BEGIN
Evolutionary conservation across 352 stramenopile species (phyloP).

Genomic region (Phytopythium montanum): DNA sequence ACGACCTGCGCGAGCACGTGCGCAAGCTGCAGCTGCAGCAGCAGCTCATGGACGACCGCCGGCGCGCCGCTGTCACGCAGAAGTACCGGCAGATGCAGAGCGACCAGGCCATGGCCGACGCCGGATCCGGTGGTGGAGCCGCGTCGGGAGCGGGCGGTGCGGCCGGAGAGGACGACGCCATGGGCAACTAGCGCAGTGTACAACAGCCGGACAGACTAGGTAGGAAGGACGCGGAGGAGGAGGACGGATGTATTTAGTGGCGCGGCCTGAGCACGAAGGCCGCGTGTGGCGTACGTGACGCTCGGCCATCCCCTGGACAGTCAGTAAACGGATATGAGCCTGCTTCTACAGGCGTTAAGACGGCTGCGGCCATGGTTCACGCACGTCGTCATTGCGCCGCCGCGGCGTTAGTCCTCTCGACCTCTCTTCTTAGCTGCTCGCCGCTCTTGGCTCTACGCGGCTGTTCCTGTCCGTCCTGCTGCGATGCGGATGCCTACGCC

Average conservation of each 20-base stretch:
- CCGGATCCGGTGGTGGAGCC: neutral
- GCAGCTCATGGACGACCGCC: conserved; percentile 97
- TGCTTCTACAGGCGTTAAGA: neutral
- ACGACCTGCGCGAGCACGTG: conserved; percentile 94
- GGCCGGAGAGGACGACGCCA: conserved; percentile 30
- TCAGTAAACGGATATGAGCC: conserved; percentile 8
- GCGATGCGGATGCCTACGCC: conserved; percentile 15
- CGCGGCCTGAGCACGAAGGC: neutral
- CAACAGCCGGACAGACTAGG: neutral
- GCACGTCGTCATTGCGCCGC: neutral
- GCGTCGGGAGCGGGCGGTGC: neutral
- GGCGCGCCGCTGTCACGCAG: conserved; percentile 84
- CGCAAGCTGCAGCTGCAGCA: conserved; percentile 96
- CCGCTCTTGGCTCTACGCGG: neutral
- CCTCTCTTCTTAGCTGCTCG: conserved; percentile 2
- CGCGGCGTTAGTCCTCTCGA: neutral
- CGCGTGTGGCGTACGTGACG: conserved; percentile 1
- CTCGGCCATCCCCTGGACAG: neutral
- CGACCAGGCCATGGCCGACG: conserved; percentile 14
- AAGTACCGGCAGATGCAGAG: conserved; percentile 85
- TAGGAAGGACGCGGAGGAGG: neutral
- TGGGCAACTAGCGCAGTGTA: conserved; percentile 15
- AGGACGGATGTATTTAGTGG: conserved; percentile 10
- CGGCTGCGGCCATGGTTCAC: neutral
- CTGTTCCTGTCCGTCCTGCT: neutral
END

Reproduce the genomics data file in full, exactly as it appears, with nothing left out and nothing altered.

Evolutionary conservation across 352 stramenopile species (phyloP).

Genomic region (Phytopythium montanum): DNA sequence ACGACCTGCGCGAGCACGTGCGCAAGCTGCAGCTGCAGCAGCAGCTCATGGACGACCGCCGGCGCGCCGCTGTCACGCAGAAGTACCGGCAGATGCAGAGCGACCAGGCCATGGCCGACGCCGGATCCGGTGGTGGAGCCGCGTCGGGAGCGGGCGGTGCGGCCGGAGAGGACGACGCCATGGGCAACTAGCGCAGTGTACAACAGCCGGACAGACTAGGTAGGAAGGACGCGGAGGAGGAGGACGGATGTATTTAGTGGCGCGGCCTGAGCACGAAGGCCGCGTGTGGCGTACGTGACGCTCGGCCATCCCCTGGACAGTCAGTAAACGGATATGAGCCTGCTTCTACAGGCGTTAAGACGGCTGCGGCCATGGTTCACGCACGTCGTCATTGCGCCGCCGCGGCGTTAGTCCTCTCGACCTCTCTTCTTAGCTGCTCGCCGCTCTTGGCTCTACGCGGCTGTTCCTGTCCGTCCTGCTGCGATGCGGATGCCTACGCC

Average conservation of each 20-base stretch:
- CCGGATCCGGTGGTGGAGCC: neutral
- GCAGCTCATGGACGACCGCC: conserved; percentile 97
- TGCTTCTACAGGCGTTAAGA: neutral
- ACGACCTGCGCGAGCACGTG: conserved; percentile 94
- GGCCGGAGAGGACGACGCCA: conserved; percentile 30
- TCAGTAAACGGATATGAGCC: conserved; percentile 8
- GCGATGCGGATGCCTACGCC: conserved; percentile 15
- CGCGGCCTGAGCACGAAGGC: neutral
- CAACAGCCGGACAGACTAGG: neutral
- GCACGTCGTCATTGCGCCGC: neutral
- GCGTCGGGAGCGGGCGGTGC: neutral
- GGCGCGCCGCTGTCACGCAG: conserved; percentile 84
- CGCAAGCTGCAGCTGCAGCA: conserved; percentile 96
- CCGCTCTTGGCTCTACGCGG: neutral
- CCTCTCTTCTTAGCTGCTCG: conserved; percentile 2
- CGCGGCGTTAGTCCTCTCGA: neutral
- CGCGTGTGGCGTACGTGACG: conserved; percentile 1
- CTCGGCCATCCCCTGGACAG: neutral
- CGACCAGGCCATGGCCGACG: conserved; percentile 14
- AAGTACCGGCAGATGCAGAG: conserved; percentile 85
- TAGGAAGGACGCGGAGGAGG: neutral
- TGGGCAACTAGCGCAGTGTA: conserved; percentile 15
- AGGACGGATGTATTTAGTGG: conserved; percentile 10
- CGGCTGCGGCCATGGTTCAC: neutral
- CTGTTCCTGTCCGTCCTGCT: neutral